Wednesday, July 05, 2017

Biking July 4th: Does God Bless America?

The local bike shop displays a poster that reads, "GOD WILL BLESS AMERICA WHEN AMERICA RETURNS TO GOD." Pedaling through Atlanta on Independence Day, I wondered in what way this nation is unblessed?

I started the day's bike trip with a visit to Mom at assisted living.  Dad invested in markets and insurance, but she'd be pinched without federal safety net programs that are in place for all of us.

The two-wheeled part of my journey began, as usual, at the Martin Luther King, Jr. memorial site, where the man's silhouette is outlined with sky.  He was spokesman for a movement that helped the USA to grow into its own stated ideals.

Midway, I circled Stone Mountain, where the Ku Klux Klan resurfaced in 1954.   Carved to honor Confederate Army officers during the late 1960s,  Stone Mountain this Fourth was a place of celebration for families black, white, and Hispanic, running, walking dogs, sharing picnic areas.

In between, I passed lots - literal lots - where communities' regeneration shows.  For every closed store and crumbling house, there is construction of new town homes and businesses.

I passed through Clarkston, known for welcoming refugees.  Every time I ride, there's a polite encounter with people sharing the bike path who don't look, dress, or speak like me. On the 4th, I thought of the words I'd read from the prayer book before sunrise, taken from the book of Isaiah, addressed to Jerusalem, the original "City on a Hill":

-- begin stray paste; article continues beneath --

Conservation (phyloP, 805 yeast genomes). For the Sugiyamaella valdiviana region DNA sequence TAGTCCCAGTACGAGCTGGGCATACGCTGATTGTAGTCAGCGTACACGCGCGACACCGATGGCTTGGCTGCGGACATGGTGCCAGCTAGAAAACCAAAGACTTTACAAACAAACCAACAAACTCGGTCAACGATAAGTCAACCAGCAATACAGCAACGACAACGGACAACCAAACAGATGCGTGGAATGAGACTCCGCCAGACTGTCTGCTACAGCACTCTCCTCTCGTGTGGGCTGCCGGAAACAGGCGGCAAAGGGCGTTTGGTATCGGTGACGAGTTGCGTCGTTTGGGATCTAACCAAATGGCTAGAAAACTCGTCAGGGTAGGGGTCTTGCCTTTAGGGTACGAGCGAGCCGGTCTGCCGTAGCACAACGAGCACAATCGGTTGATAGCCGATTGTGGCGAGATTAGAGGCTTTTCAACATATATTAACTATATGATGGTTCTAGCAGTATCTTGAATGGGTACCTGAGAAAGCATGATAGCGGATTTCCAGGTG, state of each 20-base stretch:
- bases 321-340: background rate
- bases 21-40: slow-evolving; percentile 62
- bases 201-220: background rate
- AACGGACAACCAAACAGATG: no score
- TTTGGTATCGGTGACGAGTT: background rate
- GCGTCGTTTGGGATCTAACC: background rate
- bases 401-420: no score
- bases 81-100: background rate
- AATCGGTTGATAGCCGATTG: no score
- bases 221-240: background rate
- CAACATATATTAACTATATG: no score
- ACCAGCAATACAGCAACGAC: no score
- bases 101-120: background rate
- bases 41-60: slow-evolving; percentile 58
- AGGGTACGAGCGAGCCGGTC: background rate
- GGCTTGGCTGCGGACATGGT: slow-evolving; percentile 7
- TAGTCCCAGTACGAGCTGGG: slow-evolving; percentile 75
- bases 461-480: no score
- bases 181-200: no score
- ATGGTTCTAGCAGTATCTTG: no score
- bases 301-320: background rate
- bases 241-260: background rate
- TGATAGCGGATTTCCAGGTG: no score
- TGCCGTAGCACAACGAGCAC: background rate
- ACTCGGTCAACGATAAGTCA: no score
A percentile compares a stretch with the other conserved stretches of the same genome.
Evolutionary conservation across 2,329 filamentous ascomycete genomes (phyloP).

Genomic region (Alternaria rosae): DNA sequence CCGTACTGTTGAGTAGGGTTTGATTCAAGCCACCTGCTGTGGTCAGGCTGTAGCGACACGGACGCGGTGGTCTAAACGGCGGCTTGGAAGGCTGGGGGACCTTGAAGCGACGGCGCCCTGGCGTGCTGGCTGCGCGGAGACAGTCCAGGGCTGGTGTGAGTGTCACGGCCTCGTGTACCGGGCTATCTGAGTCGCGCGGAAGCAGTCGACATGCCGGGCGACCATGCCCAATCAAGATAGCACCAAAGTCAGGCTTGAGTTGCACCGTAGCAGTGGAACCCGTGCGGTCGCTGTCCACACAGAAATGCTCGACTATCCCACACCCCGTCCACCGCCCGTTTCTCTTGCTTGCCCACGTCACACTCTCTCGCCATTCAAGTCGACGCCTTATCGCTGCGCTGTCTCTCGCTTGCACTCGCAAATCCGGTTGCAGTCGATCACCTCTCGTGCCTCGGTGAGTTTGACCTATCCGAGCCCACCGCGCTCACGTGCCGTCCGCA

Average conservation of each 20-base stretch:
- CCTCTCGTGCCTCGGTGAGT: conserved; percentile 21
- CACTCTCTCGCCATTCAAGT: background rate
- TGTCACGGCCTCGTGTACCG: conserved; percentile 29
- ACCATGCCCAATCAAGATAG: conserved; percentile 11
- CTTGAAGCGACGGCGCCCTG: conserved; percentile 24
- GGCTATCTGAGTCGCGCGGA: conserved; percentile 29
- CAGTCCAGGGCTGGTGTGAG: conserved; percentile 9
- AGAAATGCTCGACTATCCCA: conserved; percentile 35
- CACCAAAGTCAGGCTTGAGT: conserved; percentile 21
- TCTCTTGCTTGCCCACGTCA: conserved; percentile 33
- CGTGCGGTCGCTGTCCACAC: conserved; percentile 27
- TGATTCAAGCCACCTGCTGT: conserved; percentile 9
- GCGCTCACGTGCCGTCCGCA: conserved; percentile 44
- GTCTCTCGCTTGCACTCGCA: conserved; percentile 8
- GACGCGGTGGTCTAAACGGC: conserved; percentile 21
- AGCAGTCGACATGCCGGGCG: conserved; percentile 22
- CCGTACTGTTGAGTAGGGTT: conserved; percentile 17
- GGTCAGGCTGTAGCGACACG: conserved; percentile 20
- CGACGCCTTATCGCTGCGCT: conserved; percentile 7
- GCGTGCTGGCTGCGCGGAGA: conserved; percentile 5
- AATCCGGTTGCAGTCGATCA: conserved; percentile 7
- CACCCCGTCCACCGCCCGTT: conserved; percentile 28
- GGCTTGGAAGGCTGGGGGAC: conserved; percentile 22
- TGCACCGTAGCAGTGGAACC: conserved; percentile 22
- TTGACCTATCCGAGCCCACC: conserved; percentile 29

Arise, shine, for your light has come
And the glory of the Lord will dawn upon you.
... Nations will stream to your light,
And kings to the light of your dawning.
Your gates will always be open.
Day or night, they will never be shut.

Maybe because I listen to NPR, which has no commercial interest in hyping anxieties, I know that no people on earth have less statistical likelihood of being attacked by invaders or terrorists, by corrupt government officials or criminal gangs.   We have jobs, abundant resources, more consumer goods than we need, and a safety net of food banks, shelters, and state-paid E.R. service.  Even the homeless guy I passed at the entrance ramp to I-75 checked his smart phone.

That morning, NPR did also air an interview with historian Jon Meacham, for his take on these days when pols and polls say we're more fractious than ever. Meacham agreed, but his concluding thought was a fair diagnosis of where we Americans are, now, and a hint at a prescription that kept me feeling positive through the day:

My favorite definition of a nation comes from St. Augustine who said, a
nation is a multitude of rational beings united by the common objects of
their love. So what we have to ask ourselves at every critical point is,
what do we love in common? Right now, we don't love enough in common.

And at our best, we, I think, loved the idea of liberty under law, of an
American dream in which that dream became a reality because there was an
equality of opportunity, a capacity to move forward and that we were
all, more or less, in a large, national undertaking together. (Jon Meacham, on Morning Edition, July 4, 2017)
The "idea of liberty under law" might not be exactly what the bike shop poster had in mind as "turning back to God."  I suspect the poster designer has something in common with the pastor in 2005 who said Hurricane Katrina was God's punishment of New Orleans for tolerating gays and abortions.  But "liberty under law," "for all," is the best idea any nation in the world has proposed for living together.

See my blogpost of related interest:  Teach US History with the Pledge of Allegiance.

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